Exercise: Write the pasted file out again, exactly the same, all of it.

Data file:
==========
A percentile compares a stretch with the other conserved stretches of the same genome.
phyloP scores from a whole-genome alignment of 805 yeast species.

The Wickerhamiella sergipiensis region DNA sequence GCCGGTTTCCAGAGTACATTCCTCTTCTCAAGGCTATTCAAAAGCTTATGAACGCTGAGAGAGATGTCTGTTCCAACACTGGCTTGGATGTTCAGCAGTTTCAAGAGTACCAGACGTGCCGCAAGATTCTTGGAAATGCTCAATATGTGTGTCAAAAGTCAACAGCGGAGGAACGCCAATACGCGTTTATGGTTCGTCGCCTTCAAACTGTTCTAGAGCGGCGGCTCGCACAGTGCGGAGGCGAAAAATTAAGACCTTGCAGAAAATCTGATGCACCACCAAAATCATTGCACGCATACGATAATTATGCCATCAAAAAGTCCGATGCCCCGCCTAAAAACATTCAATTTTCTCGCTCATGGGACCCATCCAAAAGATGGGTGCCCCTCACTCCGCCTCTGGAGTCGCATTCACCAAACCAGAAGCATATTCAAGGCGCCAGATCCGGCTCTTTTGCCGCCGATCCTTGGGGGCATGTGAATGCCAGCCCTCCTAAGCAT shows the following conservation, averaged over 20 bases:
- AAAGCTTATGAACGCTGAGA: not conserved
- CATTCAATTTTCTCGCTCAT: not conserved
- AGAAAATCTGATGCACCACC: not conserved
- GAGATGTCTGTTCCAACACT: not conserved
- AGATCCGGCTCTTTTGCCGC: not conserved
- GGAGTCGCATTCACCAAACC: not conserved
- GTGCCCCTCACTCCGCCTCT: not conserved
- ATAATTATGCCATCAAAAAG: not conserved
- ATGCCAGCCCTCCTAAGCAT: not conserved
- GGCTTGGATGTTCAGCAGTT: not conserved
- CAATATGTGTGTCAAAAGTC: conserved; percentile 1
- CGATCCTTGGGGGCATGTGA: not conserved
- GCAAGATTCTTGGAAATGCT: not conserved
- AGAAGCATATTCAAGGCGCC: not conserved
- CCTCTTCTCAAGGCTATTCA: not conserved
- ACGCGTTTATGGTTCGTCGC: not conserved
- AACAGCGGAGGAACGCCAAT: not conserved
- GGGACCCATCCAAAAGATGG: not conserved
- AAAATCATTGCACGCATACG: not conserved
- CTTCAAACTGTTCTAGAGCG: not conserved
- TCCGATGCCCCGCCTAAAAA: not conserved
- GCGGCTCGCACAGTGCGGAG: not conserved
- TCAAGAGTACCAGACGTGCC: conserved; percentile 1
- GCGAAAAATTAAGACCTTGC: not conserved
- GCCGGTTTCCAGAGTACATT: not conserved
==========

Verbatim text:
A percentile compares a stretch with the other conserved stretches of the same genome.
phyloP scores from a whole-genome alignment of 805 yeast species.

The Wickerhamiella sergipiensis region DNA sequence GCCGGTTTCCAGAGTACATTCCTCTTCTCAAGGCTATTCAAAAGCTTATGAACGCTGAGAGAGATGTCTGTTCCAACACTGGCTTGGATGTTCAGCAGTTTCAAGAGTACCAGACGTGCCGCAAGATTCTTGGAAATGCTCAATATGTGTGTCAAAAGTCAACAGCGGAGGAACGCCAATACGCGTTTATGGTTCGTCGCCTTCAAACTGTTCTAGAGCGGCGGCTCGCACAGTGCGGAGGCGAAAAATTAAGACCTTGCAGAAAATCTGATGCACCACCAAAATCATTGCACGCATACGATAATTATGCCATCAAAAAGTCCGATGCCCCGCCTAAAAACATTCAATTTTCTCGCTCATGGGACCCATCCAAAAGATGGGTGCCCCTCACTCCGCCTCTGGAGTCGCATTCACCAAACCAGAAGCATATTCAAGGCGCCAGATCCGGCTCTTTTGCCGCCGATCCTTGGGGGCATGTGAATGCCAGCCCTCCTAAGCAT shows the following conservation, averaged over 20 bases:
- AAAGCTTATGAACGCTGAGA: not conserved
- CATTCAATTTTCTCGCTCAT: not conserved
- AGAAAATCTGATGCACCACC: not conserved
- GAGATGTCTGTTCCAACACT: not conserved
- AGATCCGGCTCTTTTGCCGC: not conserved
- GGAGTCGCATTCACCAAACC: not conserved
- GTGCCCCTCACTCCGCCTCT: not conserved
- ATAATTATGCCATCAAAAAG: not conserved
- ATGCCAGCCCTCCTAAGCAT: not conserved
- GGCTTGGATGTTCAGCAGTT: not conserved
- CAATATGTGTGTCAAAAGTC: conserved; percentile 1
- CGATCCTTGGGGGCATGTGA: not conserved
- GCAAGATTCTTGGAAATGCT: not conserved
- AGAAGCATATTCAAGGCGCC: not conserved
- CCTCTTCTCAAGGCTATTCA: not conserved
- ACGCGTTTATGGTTCGTCGC: not conserved
- AACAGCGGAGGAACGCCAAT: not conserved
- GGGACCCATCCAAAAGATGG: not conserved
- AAAATCATTGCACGCATACG: not conserved
- CTTCAAACTGTTCTAGAGCG: not conserved
- TCCGATGCCCCGCCTAAAAA: not conserved
- GCGGCTCGCACAGTGCGGAG: not conserved
- TCAAGAGTACCAGACGTGCC: conserved; percentile 1
- GCGAAAAATTAAGACCTTGC: not conserved
- GCCGGTTTCCAGAGTACATT: not conserved